To be fair to the management of Raith, they must be wondering why it was OK for Goodwillie to play for Clyde, but not for the Rovers. It’s hard to see how switching from one club to another makes his alleged offence any more despicable than it was before.

        Other players have been accused of rape, been found not guilty, or had charges against them dropped, and not been pursued in the civil courts even though, if they had been, they might have been found to have committed the offence. If Goodwillie is banned from playing for Raith then Nile Ranger and Robin Van Persie are among players who should count themselves lucky to have been allowed to carry on playing without having the “rapist” stigma attached to them.

        As a final point, players have returned to action after crimes of violence such as armed robbery, beating people up in the street, bottling night clubbers in the face and killing innocent people by drunken driving. While rape is a horrific, vicious crime committed by appalling men it can reasonably argued that all the others in the list are in the same category; so why haven’t supporters resigned en masse when THOSE guys came out of prison and walked straight back into professional football? The day that Graham Rix ended his sentence for sex offences against a young girl he was taken on at Chelsea to work with the club’s youngsters! I don’t recall Chelsea getting anything like the flak that Raith Rovers have taken over David Goodwillie.

        1. Drew Anderson says:

          Fair point Chris, I hadn’t considered the implications of showing contrition.

  3. Derek says:

    I’m scunnered. Raith were always my “wee team” – my dad took me to see Hearts, but he had a pal in Kirkaldy – – and I went to see Rovers with his son, who’s ages with me.

    I KB-ed Hearts when a Lithuanian gangster bought them; I wrote to them, saying that I wouldn’t be back until he was gone, and Raith became my big team.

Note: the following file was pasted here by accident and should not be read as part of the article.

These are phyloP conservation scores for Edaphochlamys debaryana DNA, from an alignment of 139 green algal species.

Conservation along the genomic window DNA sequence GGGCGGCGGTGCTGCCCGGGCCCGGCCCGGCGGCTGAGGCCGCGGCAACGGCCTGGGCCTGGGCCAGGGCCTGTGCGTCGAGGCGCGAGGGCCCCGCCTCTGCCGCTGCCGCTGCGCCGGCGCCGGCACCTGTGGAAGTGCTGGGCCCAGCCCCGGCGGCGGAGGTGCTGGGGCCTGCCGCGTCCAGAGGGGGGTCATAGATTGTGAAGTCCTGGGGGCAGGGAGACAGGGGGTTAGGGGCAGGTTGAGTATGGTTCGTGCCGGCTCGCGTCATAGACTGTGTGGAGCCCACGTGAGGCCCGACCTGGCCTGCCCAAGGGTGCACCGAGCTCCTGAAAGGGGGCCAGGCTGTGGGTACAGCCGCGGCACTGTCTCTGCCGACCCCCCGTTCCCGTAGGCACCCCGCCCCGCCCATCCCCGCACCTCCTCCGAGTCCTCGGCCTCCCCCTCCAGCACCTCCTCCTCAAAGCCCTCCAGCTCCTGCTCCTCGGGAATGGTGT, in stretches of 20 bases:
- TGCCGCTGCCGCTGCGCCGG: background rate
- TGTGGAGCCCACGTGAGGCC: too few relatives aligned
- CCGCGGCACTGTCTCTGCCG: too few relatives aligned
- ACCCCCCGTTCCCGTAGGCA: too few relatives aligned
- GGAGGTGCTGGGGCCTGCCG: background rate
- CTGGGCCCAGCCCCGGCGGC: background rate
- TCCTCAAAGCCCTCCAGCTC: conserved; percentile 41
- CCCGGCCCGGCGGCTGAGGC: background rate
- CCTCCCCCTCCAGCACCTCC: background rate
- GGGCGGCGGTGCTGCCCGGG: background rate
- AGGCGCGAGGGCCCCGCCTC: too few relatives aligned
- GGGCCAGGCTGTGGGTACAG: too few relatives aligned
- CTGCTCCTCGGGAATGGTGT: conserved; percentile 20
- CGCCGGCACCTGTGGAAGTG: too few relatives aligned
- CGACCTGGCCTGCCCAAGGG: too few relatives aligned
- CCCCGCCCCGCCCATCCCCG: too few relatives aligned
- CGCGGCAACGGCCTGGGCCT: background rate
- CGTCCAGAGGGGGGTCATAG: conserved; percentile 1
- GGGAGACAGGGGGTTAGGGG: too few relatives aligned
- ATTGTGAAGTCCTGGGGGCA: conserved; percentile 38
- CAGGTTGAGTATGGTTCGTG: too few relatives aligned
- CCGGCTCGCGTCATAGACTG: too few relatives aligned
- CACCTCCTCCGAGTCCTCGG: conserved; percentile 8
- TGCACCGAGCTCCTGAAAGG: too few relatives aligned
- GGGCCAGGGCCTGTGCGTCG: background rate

What now? Cowdenbeath?

    1. We are de kings of fife says:

      Raith were always the wee team and will continue to be so..

  4. @ Bella Caledonia Editor says:

    I had a blether with a retired procurator fiscal last night.

    The legal position, in this case (as in so many accusations of rape), is that there wasn’t sufficient evidence to prove beyond reasonable doubt that that accused had committed rape, which is what’s required to pursue a successful prosecution in our criminal law, but only enough to show that he was more likely than not to have committed rape, which is all that’s required in our civil law. Basically, the public prosecutor looked at the evidence against the accused, judged that it was only strong enough to secure a ‘not proven’ verdict in a criminal court, and decided on that basis not to pursue the case.

    The question still remains, however, as to whether or not David Goodwillie, who has been established as a probable rapist, is morally fit to be employed as a professional footballer.

    1. Mr Chips says:

      Devil’s advocate time: what sort of job should he be allowed to do?

      1. @ Mr Chips says:

        He should be at liberty to do any job he chooses, providing that he doesn’t pose an unacceptable risk to others while doing that job and that the assessment of that risk is evidence-based.

        1. Mr Chips says:

          That’s a fair assessment. Pro footballer seems to tick all your requirements.

          I have no idea about football but football clubs are commercial enterprises so it feels fair not to sign him if that risks ticket sales. It’s a bit of a cold-hearted argument, though, and I don’t see anyone making it in public, even though it must be at the forefront of Raith Rovers’ belated decision.

          1. @ Mr Chips says:

            But Raith Rovers did sign Goodwillie. It was this signing that led to the protest by many within and without the club, who argued on the evidence of his having been found liable for the rape of a woman in a civil court 10 years again, the Crown having previously found insufficient evidence to pursue a criminal case against him, that he is morally unfit to play for the club.

            The club is currently negotiating with Goodwillie to annul the contract it has with him. If the agent, through whom Goodwillie negotiated his signing, is worth his or her salt, Goodwillie will no doubt have grounds for compensation.